It is the 19th time we have gathered to celebrate along with the Golden Mask Festival. And it is intended to be a celebration, a celebration of the best Russia has to offer in music, dance, drama and puppetry.
It's not as easy to pinpoint what exactly the Golden Mask is anymore. In the proverbial good old days, the first nominated show played on International Theater Day on March 27, and about two weeks later, everybody gathered for an award ceremony that made some people happy and a lot of people angry.
The part about happy and angry hasn't changed much, but everything else has. Now, several satellite festivals showcasing contemporary writing, non-nominated Russian shows, and even some foreign shows, run throughout the month of March before the main event technically begins.
As for the main event, in reality it now runs for nearly two and a half months. This year the first nominated show was performed on Jan. 28. That is because the schedules of many of Russia's opera and ballet theaters won't allow them to travel to Moscow for the short period of the festival. Nominated opera and ballet productions have performed throughout February and March.
Even the drama segment spilled over the old boundaries this year. Kama Ginkas' production of Ibsen's "Hedda Gabler" for St. Petersburg's Alexandrinsky Theater performed Wednesday and will be on again Thursday evening, a full week before we would traditionally have expected it.
The Golden Mask is always something of a numbers game, and once again there are plenty of numbers to be added and subtracted.
A total of 30 productions are nominated for awards in the musical categories, encompassing opera, ballet, contemporary dance and musicals. Twenty-six are nominated in the fields of drama and puppetry. Counting all individuals in the running for personal awards, a total of 203 nominations involving 11 cities were made. Moscow and St. Petersburg artists drew the lion's share of nominations, but Perm, Yekaterinburg, Yaroslavl and Novosibirsk are up for multiple citations.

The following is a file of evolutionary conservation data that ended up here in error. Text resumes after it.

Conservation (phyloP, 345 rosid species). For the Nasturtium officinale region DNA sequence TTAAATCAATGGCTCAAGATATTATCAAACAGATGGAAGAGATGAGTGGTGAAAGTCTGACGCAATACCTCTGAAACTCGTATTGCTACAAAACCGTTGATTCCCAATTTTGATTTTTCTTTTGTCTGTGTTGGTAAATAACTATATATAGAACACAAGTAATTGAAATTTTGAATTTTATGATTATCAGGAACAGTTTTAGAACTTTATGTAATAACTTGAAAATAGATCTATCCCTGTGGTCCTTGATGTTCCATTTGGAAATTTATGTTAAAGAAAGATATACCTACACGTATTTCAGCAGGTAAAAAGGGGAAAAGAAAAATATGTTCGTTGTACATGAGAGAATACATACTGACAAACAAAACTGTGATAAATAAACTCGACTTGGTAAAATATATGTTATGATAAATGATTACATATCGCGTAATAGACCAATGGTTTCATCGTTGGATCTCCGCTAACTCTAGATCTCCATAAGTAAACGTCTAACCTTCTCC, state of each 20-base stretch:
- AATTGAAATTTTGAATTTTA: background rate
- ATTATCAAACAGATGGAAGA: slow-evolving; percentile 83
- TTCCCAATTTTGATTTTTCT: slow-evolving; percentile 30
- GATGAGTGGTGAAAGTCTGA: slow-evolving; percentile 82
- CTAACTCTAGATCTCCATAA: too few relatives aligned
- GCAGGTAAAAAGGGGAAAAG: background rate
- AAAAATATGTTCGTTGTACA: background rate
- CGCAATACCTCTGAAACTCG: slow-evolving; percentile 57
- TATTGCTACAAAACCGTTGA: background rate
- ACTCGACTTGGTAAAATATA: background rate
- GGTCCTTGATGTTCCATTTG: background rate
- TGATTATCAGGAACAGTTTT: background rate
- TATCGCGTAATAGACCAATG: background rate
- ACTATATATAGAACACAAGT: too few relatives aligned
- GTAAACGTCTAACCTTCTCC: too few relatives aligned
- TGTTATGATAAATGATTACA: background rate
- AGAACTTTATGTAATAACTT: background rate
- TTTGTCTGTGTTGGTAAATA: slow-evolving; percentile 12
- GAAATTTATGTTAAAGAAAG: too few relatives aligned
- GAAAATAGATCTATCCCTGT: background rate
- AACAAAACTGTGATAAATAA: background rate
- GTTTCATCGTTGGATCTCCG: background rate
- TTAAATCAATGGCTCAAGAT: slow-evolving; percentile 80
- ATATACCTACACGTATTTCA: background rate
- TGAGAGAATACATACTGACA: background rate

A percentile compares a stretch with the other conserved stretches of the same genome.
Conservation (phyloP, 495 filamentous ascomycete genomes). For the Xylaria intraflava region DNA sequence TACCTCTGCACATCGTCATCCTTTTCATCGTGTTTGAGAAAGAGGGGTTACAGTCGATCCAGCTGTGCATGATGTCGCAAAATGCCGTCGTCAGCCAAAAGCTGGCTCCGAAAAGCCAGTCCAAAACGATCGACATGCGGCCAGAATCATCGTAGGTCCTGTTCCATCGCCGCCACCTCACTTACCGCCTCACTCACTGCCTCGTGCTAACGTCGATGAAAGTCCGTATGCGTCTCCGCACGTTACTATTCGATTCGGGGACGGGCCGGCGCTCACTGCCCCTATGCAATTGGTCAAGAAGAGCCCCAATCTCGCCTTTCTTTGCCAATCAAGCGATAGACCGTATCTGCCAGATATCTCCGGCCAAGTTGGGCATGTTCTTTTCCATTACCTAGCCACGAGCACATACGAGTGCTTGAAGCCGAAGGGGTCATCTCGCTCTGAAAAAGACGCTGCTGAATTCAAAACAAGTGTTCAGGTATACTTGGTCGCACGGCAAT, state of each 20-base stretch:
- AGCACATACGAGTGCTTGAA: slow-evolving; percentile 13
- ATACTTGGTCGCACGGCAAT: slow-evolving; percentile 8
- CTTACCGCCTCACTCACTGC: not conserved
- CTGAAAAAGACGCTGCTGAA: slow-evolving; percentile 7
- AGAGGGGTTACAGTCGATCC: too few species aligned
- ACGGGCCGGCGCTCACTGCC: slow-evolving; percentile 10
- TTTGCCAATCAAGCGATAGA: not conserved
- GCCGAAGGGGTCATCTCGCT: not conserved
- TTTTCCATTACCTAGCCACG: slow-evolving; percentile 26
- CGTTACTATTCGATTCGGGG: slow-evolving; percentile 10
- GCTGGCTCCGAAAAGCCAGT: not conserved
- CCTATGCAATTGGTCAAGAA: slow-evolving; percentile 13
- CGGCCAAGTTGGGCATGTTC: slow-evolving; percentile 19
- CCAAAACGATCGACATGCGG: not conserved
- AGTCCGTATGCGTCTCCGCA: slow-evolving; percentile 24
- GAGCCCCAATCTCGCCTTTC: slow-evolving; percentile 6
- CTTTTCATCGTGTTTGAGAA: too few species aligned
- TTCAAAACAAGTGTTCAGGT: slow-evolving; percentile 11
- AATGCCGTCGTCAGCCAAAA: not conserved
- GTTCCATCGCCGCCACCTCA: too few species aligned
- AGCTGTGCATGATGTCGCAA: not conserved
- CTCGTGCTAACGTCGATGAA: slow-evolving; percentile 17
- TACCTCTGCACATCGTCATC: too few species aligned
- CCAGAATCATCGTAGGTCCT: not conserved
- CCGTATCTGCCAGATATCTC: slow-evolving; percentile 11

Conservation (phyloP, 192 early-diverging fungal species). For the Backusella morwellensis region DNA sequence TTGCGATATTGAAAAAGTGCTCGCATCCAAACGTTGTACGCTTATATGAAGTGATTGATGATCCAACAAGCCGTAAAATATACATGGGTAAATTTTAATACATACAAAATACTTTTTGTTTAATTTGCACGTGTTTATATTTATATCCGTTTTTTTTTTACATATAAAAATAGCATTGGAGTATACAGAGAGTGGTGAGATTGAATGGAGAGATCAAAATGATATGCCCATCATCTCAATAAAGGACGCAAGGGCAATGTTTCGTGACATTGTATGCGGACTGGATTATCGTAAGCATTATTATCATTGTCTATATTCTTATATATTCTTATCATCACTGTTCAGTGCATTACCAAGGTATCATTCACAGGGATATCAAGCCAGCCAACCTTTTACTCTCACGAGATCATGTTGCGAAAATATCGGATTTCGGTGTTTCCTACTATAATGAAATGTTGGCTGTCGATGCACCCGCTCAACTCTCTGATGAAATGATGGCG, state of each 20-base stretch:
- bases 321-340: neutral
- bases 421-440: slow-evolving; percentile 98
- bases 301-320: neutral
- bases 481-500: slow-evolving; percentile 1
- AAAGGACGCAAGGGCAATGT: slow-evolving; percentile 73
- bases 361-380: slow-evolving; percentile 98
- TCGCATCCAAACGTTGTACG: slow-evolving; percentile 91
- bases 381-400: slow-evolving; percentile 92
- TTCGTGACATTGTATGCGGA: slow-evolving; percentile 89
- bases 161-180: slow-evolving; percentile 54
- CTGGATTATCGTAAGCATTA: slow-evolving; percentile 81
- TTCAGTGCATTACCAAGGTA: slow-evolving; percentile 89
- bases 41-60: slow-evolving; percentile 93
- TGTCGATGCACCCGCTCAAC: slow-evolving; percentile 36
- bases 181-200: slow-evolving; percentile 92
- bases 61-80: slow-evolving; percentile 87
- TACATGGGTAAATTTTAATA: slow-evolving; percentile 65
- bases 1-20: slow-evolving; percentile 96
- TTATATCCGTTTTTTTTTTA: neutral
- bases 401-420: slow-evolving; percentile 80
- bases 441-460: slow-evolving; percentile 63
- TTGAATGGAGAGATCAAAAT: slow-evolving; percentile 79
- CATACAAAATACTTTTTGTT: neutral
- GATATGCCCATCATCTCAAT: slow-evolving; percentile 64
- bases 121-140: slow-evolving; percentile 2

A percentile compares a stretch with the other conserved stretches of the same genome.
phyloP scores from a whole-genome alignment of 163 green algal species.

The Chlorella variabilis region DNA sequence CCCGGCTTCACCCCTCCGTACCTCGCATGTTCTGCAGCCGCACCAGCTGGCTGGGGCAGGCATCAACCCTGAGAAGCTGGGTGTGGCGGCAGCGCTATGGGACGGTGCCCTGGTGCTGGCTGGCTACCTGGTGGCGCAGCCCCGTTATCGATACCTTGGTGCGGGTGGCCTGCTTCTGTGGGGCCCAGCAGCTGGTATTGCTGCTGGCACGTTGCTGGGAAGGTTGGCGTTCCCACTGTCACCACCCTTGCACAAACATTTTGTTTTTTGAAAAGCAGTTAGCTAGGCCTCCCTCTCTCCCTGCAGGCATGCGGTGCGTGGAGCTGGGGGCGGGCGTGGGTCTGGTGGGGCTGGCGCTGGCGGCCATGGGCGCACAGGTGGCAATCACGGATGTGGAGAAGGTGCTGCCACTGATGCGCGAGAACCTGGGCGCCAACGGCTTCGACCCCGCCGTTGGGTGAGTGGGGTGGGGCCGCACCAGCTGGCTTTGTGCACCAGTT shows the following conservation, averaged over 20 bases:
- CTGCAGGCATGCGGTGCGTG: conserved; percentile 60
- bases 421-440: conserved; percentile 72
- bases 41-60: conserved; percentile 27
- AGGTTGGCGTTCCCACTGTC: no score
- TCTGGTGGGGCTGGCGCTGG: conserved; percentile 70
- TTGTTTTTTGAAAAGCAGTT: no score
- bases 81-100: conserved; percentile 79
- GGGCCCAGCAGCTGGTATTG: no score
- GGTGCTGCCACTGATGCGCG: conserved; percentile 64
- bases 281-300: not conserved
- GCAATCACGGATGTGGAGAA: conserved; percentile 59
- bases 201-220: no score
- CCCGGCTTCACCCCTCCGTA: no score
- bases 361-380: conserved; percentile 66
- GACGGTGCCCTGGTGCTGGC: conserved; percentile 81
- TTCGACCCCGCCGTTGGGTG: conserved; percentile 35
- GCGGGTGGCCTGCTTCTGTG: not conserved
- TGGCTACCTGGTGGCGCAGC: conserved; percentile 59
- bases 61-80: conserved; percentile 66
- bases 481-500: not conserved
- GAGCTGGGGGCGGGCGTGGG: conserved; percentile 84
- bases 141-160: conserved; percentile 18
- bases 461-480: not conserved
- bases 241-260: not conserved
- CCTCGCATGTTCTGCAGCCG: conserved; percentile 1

All nominations are drawn from productions that opened during the 2011-12 season.
The field of drama, which we shall now look at in some detail, is as wide open as it has ever been. Once again, it is split into two categories: large-form and small-form shows. There are nine nominations in each category, while 16 directors will vie for the best director nod. Konstantin Bogomolov, with productions of "Lear" for Priyut Komediantov of St. Petersburg and "The Year I Was Not Born In" for the Tabakov Theater, is nominated twice.
Conspicuous in his absence among nominated directors is St. Petersburg's Lev Dodin, although there are numerous artists whom we see represented almost every year. They include Ginkas, Dmitry Krymov, Yevgeny Marcelli, Yury Pogrebnichko, Rimas Tuminas, Oleg Rybkin and Mikhail Bychkov.
Making his first appearance at the Golden Mask is the young St. Petersburg director Dmitry Volkostrelov. In recent years, his challenging, finely honed productions have garnered him a strong reputation. His production of Pavel Pryazhko's "Evil Girl" for the Bryantsev Young Spectator Theater of St. Petersburg was given one of the slots in the small form category. His fascinating, 15-minute production of Pryazhko's "Soldier" for Post Theater of St. Petersburg and Teatr.doc of Moscow is nominated in the Experiment category.
Ginkas, a perennial nominee for his work at Moscow's Young Spectator Theater, is nominated for the first time for his work outside his home theater. He mounted "Hedda Gabler" at the Alexandrinsky in the fall of 2011, creating a piece that is in many ways different from what we are used to seeing him do. It has a slick, European feel to it, which is surely due, in part, to the spectacular set by Sergei Barkhin (nominated as designer) and to the cool, even intellectual style of the St. Petersburg actors.